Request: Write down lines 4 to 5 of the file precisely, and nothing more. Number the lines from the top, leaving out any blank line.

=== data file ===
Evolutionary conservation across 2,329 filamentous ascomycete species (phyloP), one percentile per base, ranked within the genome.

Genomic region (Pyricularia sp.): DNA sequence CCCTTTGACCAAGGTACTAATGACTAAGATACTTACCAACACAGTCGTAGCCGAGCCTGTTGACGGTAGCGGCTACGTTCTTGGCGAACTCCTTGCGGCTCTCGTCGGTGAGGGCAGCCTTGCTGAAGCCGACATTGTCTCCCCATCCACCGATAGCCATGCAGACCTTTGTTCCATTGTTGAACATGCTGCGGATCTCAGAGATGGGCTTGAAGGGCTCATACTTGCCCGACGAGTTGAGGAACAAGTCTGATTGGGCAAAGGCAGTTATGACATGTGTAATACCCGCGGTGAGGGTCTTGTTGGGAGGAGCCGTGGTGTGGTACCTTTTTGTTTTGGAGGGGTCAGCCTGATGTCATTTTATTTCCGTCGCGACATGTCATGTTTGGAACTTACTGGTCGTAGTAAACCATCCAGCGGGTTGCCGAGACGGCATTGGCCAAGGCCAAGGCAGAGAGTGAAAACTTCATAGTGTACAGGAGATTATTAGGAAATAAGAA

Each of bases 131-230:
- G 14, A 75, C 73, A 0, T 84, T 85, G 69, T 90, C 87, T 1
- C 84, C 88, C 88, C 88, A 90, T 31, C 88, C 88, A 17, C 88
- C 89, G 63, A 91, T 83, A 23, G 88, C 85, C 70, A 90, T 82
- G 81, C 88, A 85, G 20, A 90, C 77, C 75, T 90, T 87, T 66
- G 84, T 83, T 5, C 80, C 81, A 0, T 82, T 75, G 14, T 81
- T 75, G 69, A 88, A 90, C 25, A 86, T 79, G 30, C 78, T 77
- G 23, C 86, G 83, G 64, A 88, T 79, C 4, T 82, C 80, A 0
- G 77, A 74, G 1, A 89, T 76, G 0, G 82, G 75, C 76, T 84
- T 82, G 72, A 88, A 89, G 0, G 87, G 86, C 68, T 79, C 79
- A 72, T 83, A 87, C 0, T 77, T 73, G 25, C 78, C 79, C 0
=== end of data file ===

- G 14, A 75, C 73, A 0, T 84, T 85, G 69, T 90, C 87, T 1
- C 84, C 88, C 88, C 88, A 90, T 31, C 88, C 88, A 17, C 88